One more scene to delete from the original Gospel narrative?

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by Neil Godfrey

Antonio da Correggio, The Betrayal of Christ, with a soldier in pursuit of Mark the Evangelist, c. 1522 (Wikimedia)

How much has been written about that young man fleeing naked from those who came to arrest Jesus in Gethsemane — how many literary analyses, how many theological interpretations. . . . But what if. . . .

Here is the passage — in Mark 14

43 Just as he was speaking, Judas, one of the Twelve, appeared. With him was a crowd armed with swords and clubs, sent from the chief priests, the teachers of the law, and the elders.

44 Now the betrayer had arranged a signal with them: “The one I kiss is the man; arrest him and lead him away under guard.” 45 Going at once to Jesus, Judas said, “Rabbi!” and kissed him. 46 The men seized Jesus and arrested him. 47 Then one of those standing near drew his sword and struck the servant of the high priest, cutting off his ear.

48 “Am I leading a rebellion,” said Jesus, “that you have come out with swords and clubs to capture me? 49 Every day I was with you, teaching in the temple courts, and you did not arrest me. But the Scriptures must be fulfilled.”50Then everyone deserted him and fled.

51 A young man, wearing nothing but a linen garment, was following Jesus. When they seized him, 52 he fled naked, leaving his garment behind.

Strange details stimulate creative imaginations and I once wrote of a view known to many — that the youth was to be identified with the young man in the tomb after Jesus’ resurrection: That Mysterious Young Man in the Gospel of Mark.

Renowned literary critic Frank Kermode wrote about this young fellow in The Genesis of Secrecy and compared his strange intrusion into the narrative to the stranger in the Macintosh in James Joyce’s Ulysses. Kermode begins with Joyce:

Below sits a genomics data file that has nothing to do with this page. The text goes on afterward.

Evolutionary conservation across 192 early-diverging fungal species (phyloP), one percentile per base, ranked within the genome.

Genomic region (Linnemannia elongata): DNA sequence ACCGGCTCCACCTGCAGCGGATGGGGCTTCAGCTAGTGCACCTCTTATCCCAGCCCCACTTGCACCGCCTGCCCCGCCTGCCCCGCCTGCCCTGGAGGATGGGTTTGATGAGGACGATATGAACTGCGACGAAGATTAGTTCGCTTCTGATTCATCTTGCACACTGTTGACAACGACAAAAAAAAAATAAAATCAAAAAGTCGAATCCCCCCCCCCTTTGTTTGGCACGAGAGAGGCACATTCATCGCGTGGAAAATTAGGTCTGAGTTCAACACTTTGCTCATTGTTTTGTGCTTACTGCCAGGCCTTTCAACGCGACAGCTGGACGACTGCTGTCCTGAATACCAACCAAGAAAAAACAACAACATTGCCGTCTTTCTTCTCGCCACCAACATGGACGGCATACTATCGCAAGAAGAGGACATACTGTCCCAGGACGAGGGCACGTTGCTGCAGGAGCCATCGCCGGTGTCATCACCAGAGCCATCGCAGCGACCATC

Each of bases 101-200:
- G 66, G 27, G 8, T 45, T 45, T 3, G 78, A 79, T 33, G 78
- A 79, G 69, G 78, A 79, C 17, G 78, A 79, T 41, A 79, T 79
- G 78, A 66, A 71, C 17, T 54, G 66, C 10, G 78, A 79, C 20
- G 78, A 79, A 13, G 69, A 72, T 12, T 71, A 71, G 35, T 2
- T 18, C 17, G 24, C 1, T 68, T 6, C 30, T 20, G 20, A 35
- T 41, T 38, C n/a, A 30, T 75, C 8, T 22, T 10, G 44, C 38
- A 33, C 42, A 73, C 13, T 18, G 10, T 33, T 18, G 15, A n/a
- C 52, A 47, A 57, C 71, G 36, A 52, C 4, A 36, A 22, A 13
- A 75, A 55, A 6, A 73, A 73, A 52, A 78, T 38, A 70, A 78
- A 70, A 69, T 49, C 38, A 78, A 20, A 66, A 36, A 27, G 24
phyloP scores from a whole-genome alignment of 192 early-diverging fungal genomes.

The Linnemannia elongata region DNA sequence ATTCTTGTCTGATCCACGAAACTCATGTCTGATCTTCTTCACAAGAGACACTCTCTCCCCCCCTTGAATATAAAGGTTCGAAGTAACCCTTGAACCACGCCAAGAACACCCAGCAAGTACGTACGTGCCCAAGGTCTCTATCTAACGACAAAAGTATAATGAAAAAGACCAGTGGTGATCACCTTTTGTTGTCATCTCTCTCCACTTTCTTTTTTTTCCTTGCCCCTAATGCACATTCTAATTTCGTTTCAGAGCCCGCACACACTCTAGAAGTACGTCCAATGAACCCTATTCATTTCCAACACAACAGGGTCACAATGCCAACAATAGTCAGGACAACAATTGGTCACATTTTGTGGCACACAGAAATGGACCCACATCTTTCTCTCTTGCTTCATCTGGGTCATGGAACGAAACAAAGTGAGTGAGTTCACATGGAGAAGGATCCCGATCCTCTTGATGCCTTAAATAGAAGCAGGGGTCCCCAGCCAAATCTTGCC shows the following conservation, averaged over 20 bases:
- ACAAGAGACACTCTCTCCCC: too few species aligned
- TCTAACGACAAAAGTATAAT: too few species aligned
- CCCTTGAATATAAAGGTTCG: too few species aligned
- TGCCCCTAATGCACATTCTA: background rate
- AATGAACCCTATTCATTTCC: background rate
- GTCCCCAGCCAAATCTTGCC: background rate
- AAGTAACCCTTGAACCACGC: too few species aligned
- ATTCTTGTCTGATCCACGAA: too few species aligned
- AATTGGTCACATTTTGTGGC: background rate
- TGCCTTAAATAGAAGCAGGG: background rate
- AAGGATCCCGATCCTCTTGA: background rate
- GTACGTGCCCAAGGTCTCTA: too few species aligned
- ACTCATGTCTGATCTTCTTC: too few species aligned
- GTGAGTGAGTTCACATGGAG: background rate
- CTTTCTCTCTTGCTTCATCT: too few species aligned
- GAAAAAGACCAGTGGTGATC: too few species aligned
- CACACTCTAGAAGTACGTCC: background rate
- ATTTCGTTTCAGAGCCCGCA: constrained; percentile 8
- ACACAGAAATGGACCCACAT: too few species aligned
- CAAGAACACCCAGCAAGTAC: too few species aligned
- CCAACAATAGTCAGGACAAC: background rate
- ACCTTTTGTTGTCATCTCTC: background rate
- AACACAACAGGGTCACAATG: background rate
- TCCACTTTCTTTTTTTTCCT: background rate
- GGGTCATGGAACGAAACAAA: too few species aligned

Let me remind you about the Man in the Macintosh. He first turns up at Paddy Dignam’s funeral, in the Hades chapter. Bloom wonders who he is. “Now who is that lanky looking galoot over there in the macintosh? Now who is he I’d like to know?” And Bloom reflects that the presence of this stranger increases the number of mourners to thirteen, “Death’s number.” “Where the deuce did he pop out of? He wasn’t in the chapel, that I’ll swear.” . . . (p. 50)

After some discussion K comes to the next instance of a cryptic character appearing suddenly out of nowhere….

“And a young man followed him, with nothing but a linen cloth about his body; and they seized him, but he left the linen cloth and ran away naked.” And that is all Mark has to say about this young man.

Kermode continues:

The difficulty is to explain where the deuce he popped up from. One way of solving it is to eliminate him, to argue that he has no business in the text at all. Perhaps Mark was blindly following some source that gave an inconsistent account of these events, simply copying it without thought. Perhaps somebody, for reasons irrecoverably lost, and quite extraneous to the original account, inserted the young man later. Perhaps Matthew and Luke omitted him [if they had him in their copies of Mark] because the incident followed so awkwardly upon the statement that all had fled. [It is also conjectured that the Greek verb translated as “followed,” sunekolouthei, might have the force of “continued to follow,” though all the rest had fled.*] Anyway, why is the youth naked? Some ancient texts omit the phrase epi gumnou, which is not the usual way of saying “about his body” and is sometimes called a scribal corruption; but that he ran away naked [gumnos] when his cloak was removed is not in doubt. So we have to deal with a young man who was out on a chilly spring night (fires were lit in the high priest’s courtyard) wearing nothing but an expensive, though not a warm, shirt. “Why,” asks one commentator, “should Mark insert such a trivial detail in so solemn a narrative?” ** And, if the episode of the youth had some significance, why did Matthew and Luke omit it? We can without difficulty find meanings for other episodes in the tale (for instance, the kiss of Judas, or the forbidding of violent resistance, which makes the point that Jesus was not a militant revolutionist) but there is nothing clearly indicated by this one. . . . (pp 55f)